Epox eX5-320S SFF PC

And finally some gaming scores

Wolfenstein: Enemy Territory
OpenGL Quake Engine Gaming

To start our in-game testing, we ran through a batch of time demos with the OpenGL game Wolfenstein: Enemy Territory.  Wolfenstein: ET is a free, standalone multiplayer game that is based on the original Return to Castle Wolfenstein, that was released a few years back. It uses a heavily modified version of the Quake 3 engine which makes it a very easy to use benchmarking tool.  We ran the test using the "Fastest" setting at a low resolution of 640X480, using 16-bit color and textures.  Running this test with a high-end graphics card, at these minimal settings, isolates processor and memory performance, without being limited by the graphics subsystem.

There was a clear progression from the Shuttle to the Epox ex5-320S and then finally the Asus P4P800 Deluxe.  The slightly higher CPU speeds combined with the additional boosting of the memory, enabled the Epox board to gain three frames over the Shuttle box, but remained two frames off of the P4P800.  Again, these scores only come out to about a 2-3% difference between the systems.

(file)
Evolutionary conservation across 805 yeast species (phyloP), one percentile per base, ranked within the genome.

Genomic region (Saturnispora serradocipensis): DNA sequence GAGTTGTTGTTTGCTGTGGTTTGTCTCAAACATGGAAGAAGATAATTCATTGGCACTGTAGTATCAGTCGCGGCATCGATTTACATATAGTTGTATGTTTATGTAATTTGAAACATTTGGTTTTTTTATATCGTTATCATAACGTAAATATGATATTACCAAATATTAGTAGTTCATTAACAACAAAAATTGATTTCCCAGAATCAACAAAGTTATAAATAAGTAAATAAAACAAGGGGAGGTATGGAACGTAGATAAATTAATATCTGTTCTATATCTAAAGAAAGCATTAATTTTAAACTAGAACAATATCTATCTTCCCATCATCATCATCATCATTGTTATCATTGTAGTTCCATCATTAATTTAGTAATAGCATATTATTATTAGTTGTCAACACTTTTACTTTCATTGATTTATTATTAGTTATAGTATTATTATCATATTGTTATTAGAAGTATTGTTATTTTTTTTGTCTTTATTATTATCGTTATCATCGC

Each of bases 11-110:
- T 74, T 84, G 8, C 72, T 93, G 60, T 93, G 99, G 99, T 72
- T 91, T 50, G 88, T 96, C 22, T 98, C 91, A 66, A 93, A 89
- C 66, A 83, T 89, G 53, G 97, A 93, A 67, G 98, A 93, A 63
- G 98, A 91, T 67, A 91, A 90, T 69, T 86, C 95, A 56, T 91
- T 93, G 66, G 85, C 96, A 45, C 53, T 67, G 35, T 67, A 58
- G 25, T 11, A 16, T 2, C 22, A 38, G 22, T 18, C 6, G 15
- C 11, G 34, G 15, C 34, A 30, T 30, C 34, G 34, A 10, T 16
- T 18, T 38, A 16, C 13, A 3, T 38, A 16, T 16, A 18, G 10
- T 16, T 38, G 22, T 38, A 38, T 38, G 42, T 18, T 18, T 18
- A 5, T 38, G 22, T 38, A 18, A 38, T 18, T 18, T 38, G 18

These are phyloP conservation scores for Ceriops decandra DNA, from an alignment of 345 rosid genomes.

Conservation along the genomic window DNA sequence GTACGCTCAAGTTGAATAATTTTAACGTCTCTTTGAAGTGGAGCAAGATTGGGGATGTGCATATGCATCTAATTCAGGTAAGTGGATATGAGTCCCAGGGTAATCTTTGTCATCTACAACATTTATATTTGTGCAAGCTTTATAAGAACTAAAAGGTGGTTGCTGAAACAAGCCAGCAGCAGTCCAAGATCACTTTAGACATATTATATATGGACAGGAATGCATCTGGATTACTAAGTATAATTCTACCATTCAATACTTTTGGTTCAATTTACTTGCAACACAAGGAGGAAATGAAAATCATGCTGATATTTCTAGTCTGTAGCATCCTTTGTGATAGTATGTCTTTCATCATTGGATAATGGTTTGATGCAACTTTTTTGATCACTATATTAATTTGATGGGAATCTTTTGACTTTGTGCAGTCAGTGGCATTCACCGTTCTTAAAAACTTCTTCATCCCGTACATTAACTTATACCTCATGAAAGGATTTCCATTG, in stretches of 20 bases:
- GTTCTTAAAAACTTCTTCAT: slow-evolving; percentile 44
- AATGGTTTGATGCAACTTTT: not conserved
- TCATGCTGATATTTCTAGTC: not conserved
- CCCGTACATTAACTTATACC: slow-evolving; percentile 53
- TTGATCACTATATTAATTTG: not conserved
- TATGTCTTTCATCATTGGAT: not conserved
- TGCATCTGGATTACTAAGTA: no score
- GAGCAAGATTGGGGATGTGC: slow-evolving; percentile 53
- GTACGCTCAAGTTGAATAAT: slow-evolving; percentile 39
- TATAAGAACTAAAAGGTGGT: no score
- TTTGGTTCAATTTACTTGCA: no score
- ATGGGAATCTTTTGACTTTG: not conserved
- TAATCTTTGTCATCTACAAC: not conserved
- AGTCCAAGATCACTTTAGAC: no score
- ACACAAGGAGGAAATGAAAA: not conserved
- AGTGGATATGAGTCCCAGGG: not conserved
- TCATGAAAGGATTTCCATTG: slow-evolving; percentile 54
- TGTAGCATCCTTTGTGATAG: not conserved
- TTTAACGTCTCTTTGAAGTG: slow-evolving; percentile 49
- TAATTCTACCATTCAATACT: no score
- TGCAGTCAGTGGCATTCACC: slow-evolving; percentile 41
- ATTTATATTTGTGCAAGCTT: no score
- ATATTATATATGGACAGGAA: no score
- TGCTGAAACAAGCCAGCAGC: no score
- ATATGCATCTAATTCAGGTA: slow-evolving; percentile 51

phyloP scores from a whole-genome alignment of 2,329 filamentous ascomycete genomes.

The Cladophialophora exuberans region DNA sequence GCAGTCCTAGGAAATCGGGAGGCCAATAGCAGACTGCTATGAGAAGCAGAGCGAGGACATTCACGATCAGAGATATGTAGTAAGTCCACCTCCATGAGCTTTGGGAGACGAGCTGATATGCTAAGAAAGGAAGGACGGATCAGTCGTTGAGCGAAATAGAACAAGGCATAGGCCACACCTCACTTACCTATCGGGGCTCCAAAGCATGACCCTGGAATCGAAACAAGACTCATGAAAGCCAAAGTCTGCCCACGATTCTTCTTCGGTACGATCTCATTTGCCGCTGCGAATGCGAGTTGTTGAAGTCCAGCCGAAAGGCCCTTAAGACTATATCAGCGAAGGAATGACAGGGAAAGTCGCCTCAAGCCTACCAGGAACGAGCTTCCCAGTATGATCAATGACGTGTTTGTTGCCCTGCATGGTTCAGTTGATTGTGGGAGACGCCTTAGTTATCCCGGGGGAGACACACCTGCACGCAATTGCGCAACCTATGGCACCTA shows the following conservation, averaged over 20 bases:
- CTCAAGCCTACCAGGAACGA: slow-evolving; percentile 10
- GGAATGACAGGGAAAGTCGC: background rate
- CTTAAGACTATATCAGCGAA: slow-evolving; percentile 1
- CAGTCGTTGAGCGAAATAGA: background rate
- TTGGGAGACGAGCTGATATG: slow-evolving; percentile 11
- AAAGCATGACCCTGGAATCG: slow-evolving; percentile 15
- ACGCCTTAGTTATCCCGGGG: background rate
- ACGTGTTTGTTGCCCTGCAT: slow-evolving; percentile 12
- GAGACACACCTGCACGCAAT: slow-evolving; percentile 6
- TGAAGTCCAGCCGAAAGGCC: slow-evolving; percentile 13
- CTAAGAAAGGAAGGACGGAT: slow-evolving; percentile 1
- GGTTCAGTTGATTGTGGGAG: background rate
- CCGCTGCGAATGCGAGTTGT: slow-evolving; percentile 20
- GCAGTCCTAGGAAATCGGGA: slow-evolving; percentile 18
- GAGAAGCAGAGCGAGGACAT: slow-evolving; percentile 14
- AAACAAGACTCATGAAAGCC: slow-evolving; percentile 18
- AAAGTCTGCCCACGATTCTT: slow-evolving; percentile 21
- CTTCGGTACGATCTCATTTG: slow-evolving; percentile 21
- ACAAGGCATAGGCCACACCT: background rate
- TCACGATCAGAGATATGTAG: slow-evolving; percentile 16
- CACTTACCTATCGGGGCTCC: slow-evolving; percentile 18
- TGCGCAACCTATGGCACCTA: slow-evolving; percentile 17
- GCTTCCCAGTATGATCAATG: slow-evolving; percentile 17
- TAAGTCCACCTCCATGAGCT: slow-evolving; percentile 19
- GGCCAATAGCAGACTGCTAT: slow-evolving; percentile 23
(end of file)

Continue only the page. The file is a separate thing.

Unreal Tournament 2004
DirectX Gaming Performance

Lastly, we did some benchmarking with Epic's Unreal Tournament 2004.  When we tested these systems with UT 2004, we ensured that all of them were being benchmarked with the exact same in-game settings and graphical options, and we dropped the resolution and detail levels to isolate CPU and memory performance.

Out of all of the benchmarks we ran in this review, Unreal Tournament probably showed the greatest difference between the Shuttle SFF and the other two systems.  The Asus P4P800 Deluxe was in the top spot again with a framerate just over 95 frames per second, but followed very close by the Epox eX5-320S at just over 94 fps.  The Shuttle SB61G2 was almost a full six frames behind the Epox system, however, almost 7% slower than the competition.


Tags:  SFF, PC, SFF PC, x5, 320

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